When a restaurant gets to be as iconic as Joan’s on Third, it doesn’t need to change very often. The all-day eatery that helps in large part to feed the studios and writers rooms throughout Hollywood with short rib melts and Chinese chicken salads has become a standby on West Third and, more recently, Studio City, with a heavy flow of morning and afternoon crowds.
But it has historically been easier to find a table at dinner, when the families of the neighborhood congregate to enjoy unfussy fare that tastes as close to mom’s home cooking as one can reasonably fathom in a commercial setting. But Joan McNamara, the powerhouse who runs what may very well be LA’s most complex restaurant operation along with her two daughters, was in search of a solution to the evening lull.
Over the past year, the solution kept pointing to one thing: pasta. So Joan called up Dominick DiBartolomeo, the man behind farmer’s market staple Dom’s Foods, to partner up on a pasta collaboration. DiBartolomeo would handle the fresh pasta, in this case pappardelle, penne, and linguine, and Joan would take the lead on the sauce.
But why pasta? Joan explained, “Some nights we would want to go to Jon & Vinny’s, but we couldn’t get in! So we wanted to create something for families who aren’t making reservations weeks in advance to get good pasta. Here, families can order salad, pasta, and ice cream, then leave and get to doing homework.”
As for the sauces, Joan created a menu that would be pleasing for adults and children alike. There’s a wild mushroom cream sauce built with porcinis and its soaking liquid. The bolognese is an early crowd pleaser, a rich blend of veal, beef, pork, and pancetta. Classicists may opt for the marinara or punchy arrabiata, kicked up with a generous sprinkle of chili.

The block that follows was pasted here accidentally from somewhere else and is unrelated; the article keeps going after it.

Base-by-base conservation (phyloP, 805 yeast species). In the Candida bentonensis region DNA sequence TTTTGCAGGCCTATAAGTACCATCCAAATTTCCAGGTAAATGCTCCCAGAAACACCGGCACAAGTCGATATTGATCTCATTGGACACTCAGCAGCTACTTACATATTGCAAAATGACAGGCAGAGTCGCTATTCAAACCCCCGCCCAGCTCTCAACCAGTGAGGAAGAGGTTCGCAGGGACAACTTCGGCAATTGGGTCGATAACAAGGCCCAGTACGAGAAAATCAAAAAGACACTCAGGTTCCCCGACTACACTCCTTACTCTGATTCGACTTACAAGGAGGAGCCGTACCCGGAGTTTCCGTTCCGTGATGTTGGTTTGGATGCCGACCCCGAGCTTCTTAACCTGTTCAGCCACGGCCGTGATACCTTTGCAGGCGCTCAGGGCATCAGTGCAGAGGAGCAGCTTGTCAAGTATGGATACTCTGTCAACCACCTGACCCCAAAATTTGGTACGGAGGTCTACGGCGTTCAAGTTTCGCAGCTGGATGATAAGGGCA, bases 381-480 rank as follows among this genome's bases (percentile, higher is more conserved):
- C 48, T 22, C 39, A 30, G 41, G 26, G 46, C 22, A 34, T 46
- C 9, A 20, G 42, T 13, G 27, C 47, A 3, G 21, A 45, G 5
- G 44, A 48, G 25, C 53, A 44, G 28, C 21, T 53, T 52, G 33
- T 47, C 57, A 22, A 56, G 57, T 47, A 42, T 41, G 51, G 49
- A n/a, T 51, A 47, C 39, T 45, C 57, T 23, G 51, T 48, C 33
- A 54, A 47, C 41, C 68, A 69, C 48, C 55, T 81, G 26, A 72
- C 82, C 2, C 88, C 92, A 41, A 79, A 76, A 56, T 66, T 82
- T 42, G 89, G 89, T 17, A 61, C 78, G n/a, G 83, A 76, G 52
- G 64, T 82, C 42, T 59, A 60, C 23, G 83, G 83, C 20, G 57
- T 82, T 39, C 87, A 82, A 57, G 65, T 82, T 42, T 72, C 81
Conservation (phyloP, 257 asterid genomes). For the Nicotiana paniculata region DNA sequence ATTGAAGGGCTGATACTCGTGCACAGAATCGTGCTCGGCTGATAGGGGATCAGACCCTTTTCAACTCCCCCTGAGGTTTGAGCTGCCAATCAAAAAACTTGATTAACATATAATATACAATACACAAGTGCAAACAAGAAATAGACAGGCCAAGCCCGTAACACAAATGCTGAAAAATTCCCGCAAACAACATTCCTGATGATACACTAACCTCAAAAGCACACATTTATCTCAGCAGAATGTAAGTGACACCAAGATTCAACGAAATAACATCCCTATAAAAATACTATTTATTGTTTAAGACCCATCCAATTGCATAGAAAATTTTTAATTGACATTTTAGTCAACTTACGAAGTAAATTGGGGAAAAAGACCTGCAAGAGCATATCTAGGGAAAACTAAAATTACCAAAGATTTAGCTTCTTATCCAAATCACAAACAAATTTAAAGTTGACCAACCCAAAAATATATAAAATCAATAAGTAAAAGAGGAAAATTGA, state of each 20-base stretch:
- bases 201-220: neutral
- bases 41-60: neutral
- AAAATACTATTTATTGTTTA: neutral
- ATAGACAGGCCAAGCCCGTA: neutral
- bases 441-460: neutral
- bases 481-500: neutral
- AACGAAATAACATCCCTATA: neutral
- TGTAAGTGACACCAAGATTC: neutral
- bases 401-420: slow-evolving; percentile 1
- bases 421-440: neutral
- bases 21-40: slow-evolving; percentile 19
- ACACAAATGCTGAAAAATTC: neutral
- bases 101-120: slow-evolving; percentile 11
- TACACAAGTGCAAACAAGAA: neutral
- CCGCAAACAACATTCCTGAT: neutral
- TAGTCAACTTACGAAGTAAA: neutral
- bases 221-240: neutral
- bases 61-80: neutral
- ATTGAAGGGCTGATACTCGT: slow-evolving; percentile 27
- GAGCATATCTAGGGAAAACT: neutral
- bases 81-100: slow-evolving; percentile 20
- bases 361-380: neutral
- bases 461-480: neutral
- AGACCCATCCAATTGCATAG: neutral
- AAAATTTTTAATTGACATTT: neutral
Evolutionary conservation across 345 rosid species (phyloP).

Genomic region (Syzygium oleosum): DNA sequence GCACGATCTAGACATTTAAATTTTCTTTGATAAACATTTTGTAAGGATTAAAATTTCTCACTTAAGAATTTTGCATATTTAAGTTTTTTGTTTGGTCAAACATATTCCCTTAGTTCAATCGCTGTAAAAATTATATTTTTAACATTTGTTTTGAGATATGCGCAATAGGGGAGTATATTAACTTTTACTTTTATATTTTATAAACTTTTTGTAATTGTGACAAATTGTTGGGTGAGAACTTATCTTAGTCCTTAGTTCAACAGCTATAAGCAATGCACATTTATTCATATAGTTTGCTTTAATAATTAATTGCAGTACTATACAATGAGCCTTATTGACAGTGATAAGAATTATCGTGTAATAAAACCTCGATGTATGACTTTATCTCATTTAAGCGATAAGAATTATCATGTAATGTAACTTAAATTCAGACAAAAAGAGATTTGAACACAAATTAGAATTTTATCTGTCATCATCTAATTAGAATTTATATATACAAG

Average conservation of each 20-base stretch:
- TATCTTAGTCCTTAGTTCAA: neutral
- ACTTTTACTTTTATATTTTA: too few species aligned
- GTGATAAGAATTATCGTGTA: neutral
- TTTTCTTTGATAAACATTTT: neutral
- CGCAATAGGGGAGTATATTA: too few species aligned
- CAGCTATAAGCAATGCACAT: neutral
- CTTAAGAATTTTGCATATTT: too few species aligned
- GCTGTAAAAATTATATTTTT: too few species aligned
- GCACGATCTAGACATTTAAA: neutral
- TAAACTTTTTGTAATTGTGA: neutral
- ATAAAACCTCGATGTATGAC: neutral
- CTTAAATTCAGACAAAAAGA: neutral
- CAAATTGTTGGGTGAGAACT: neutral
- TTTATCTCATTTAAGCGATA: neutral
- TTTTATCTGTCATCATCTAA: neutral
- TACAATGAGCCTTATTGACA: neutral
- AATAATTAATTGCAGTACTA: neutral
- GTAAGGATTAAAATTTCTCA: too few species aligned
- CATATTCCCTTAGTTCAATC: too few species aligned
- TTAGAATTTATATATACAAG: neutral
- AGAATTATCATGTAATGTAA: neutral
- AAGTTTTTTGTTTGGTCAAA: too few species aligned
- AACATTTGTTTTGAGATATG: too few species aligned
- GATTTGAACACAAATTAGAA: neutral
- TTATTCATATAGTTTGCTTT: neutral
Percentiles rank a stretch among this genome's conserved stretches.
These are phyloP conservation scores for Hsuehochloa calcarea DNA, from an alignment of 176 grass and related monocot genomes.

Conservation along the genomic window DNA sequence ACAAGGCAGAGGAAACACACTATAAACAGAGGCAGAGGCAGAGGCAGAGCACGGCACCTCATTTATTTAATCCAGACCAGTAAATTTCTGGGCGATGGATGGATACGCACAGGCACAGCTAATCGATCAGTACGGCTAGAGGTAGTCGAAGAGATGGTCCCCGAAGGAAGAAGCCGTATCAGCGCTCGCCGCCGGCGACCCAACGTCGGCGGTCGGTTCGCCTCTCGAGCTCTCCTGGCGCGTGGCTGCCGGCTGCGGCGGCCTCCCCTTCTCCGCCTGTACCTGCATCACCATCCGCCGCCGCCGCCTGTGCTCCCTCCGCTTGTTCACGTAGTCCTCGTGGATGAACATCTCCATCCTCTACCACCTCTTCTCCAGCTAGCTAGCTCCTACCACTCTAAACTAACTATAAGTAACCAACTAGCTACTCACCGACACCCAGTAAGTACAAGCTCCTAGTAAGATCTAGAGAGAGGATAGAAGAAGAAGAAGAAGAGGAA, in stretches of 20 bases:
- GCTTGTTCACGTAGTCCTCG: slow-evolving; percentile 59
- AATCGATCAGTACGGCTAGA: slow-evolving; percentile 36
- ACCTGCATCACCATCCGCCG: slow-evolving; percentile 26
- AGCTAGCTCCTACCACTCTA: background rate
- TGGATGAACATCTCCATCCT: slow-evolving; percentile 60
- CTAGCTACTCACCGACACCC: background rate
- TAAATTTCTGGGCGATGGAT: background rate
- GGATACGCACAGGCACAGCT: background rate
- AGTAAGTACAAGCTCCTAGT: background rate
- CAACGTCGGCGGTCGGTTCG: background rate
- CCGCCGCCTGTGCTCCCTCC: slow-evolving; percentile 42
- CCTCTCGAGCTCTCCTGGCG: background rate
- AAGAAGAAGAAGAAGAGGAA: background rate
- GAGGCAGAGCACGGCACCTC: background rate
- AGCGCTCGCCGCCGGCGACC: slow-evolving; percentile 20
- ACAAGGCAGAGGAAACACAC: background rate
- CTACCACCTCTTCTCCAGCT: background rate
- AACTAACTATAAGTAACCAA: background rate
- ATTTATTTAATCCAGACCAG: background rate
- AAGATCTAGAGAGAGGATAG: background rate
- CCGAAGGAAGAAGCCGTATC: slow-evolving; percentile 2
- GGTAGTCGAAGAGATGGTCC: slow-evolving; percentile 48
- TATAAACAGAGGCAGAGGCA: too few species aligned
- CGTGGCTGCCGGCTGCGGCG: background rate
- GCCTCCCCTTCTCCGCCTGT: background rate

But the sleeper hit of them all? Joan says it’s the buttered penne. “There have been times we go to restaurants and the kids ordered buttered pasta and theirs is better than ours, so we end up eating this.” She isn’t wrong. The simplicity of the dish allows the nuttiness of the toasted butter and al dente penne to shine.
In an appeal to the needs of her customer base, Joan is selling the pasta both prepared in the restaurant, or pre-cooked, requiring a quick boil of the fresh pasta and heating of the sauce. And at $14 for a bowl of bolognese served with that standout pappardelle, there are few better pasta deals in this part of town.
While nightly pasta became available at the original Joan’s on Third just last week, McNamara hopes to launch soon at the Studio City location, which she describes as “a stroller park on weekends.” She also plans to roll out a cacio e pepe compound butter tube that will join the already strong roster of new pasta plates.